head of queen mother

Edo people
Benin Kingdom
Creation date
brass, iron
H: 17 1/8
Credit line
Gift of Mr. and Mrs. Harrison Eiteljorg
Accession number
Currently On View In
Eiteljorg Suite of African and Oceanic Art - W302

Altars were maintained to commemorate past kings (Obas).  These altars supported a variety of ritual objects, such as human heads of cast brass, which were the focus of periodic rituals.  These rituals honored past royals.  The altar heads served as a spiritual link between royal ancestors and the Edo people of the Benin Kingdom.

All queen mother heads include a distinct one-shaped crown and collar.  In life, the crown and collar were composed primarily of high status imported red coral beads.  Over the eyes are scarifications, and between these are two marks indicating smears of sacrificial blood.

Objects of cast brass are made by the lost-wax technique.  A brass caster begins with a lump of beeswax, which is modeled into the object being made.  Details are impressed into the wax or applied with threads of additional wax.  After the wax model is finished, it is covered with clay and left to dry for several days.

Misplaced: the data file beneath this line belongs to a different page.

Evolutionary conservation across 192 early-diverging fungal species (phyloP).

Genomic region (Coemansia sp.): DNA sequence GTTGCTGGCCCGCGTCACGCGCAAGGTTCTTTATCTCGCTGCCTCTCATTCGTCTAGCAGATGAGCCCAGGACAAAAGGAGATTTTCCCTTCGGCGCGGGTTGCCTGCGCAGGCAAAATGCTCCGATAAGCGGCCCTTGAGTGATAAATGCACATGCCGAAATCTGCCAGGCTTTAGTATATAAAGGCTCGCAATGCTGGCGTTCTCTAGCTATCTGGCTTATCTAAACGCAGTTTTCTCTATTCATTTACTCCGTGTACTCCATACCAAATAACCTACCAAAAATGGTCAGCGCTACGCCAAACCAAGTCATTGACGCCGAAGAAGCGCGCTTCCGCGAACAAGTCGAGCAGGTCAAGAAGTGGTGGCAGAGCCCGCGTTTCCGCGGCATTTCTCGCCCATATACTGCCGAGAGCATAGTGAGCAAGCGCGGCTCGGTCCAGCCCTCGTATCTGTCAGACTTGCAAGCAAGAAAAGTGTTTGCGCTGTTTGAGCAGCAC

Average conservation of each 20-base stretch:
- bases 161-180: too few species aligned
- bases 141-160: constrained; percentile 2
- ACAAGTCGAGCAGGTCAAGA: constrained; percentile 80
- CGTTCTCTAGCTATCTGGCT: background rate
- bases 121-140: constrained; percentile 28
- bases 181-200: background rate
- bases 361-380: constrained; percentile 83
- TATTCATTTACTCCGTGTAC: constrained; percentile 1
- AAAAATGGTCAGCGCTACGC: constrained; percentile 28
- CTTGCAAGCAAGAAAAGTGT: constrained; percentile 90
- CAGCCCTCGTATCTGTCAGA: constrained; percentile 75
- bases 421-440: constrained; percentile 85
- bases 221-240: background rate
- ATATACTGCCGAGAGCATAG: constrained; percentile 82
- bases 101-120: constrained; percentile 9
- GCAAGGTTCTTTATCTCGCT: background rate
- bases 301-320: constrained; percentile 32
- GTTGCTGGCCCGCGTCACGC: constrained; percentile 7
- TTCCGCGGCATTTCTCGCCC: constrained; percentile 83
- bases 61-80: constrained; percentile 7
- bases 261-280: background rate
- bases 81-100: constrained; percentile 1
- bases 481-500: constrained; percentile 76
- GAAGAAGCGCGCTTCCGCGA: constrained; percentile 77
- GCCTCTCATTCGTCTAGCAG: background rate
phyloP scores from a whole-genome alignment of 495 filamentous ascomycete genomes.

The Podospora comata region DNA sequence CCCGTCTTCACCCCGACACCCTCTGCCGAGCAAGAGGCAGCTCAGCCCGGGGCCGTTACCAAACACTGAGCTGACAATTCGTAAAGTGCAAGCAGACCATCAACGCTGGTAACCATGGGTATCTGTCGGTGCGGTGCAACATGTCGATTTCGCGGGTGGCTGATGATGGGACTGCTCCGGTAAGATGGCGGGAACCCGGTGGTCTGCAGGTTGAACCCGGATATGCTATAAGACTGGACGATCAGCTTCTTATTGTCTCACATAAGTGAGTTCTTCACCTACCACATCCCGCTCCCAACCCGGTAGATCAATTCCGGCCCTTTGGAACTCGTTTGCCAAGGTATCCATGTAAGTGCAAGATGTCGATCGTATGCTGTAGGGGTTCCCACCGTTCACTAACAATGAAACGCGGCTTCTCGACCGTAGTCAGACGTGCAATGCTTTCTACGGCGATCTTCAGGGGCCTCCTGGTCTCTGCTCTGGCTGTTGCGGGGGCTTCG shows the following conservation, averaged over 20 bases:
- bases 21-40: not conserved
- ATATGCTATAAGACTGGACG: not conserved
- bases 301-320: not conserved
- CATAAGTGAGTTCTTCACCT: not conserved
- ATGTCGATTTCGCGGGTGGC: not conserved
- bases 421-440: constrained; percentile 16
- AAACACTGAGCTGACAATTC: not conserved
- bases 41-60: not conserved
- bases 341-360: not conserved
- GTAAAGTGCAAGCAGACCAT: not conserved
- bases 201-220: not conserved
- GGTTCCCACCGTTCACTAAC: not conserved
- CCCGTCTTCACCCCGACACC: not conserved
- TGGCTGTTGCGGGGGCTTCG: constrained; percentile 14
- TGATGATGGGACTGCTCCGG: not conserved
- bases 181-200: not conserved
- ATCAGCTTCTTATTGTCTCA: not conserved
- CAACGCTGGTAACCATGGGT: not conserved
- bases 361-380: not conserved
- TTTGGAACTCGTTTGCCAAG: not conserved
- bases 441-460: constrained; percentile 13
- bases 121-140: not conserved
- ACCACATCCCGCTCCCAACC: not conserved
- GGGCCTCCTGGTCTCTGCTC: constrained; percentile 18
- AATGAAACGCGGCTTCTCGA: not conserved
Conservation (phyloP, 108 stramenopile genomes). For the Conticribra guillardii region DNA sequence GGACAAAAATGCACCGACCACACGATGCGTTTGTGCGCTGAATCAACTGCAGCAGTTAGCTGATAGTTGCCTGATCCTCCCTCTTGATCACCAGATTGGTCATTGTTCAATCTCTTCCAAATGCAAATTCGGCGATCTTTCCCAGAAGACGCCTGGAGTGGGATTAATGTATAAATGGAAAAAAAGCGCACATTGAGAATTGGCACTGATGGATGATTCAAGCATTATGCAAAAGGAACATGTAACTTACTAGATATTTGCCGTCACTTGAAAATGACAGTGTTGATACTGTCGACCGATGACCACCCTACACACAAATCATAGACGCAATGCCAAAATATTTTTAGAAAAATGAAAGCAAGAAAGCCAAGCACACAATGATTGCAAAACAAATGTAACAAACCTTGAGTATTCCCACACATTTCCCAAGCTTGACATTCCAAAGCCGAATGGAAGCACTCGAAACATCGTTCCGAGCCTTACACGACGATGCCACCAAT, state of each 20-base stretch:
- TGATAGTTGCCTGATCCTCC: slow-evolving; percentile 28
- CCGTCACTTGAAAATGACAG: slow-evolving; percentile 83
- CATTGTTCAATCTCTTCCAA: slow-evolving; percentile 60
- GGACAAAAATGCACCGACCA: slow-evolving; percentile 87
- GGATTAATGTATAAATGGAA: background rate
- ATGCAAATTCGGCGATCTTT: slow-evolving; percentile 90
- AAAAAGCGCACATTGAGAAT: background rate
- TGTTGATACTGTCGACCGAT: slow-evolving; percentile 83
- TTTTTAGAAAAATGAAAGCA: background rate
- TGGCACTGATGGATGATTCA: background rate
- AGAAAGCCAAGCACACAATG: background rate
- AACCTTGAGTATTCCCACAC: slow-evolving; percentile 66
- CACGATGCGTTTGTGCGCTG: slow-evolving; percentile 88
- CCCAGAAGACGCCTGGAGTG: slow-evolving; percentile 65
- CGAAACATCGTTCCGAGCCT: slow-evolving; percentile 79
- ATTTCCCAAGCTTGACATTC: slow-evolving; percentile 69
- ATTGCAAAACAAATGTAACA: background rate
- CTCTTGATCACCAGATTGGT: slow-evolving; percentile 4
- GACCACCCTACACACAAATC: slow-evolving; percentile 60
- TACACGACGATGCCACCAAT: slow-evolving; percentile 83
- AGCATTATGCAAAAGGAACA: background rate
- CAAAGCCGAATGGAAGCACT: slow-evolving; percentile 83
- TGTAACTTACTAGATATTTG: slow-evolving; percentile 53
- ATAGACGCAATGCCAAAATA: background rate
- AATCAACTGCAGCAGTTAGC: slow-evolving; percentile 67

The clay covering is then heated to remove the wax, hence the term "lost-wax."  Molten brass is poured into the empty space once occupied by the wax.  The clay mold is plunged into water and broken open.  The brass casting is then removed and its surface is cleaned.

{1} sold jointly by Papa Diop and Robert John December 14, 1977 to Harrison Eiteljorg, Indianapolis [1903-1997] {2} who gave it to the Indianapolis Museum of Art 1989
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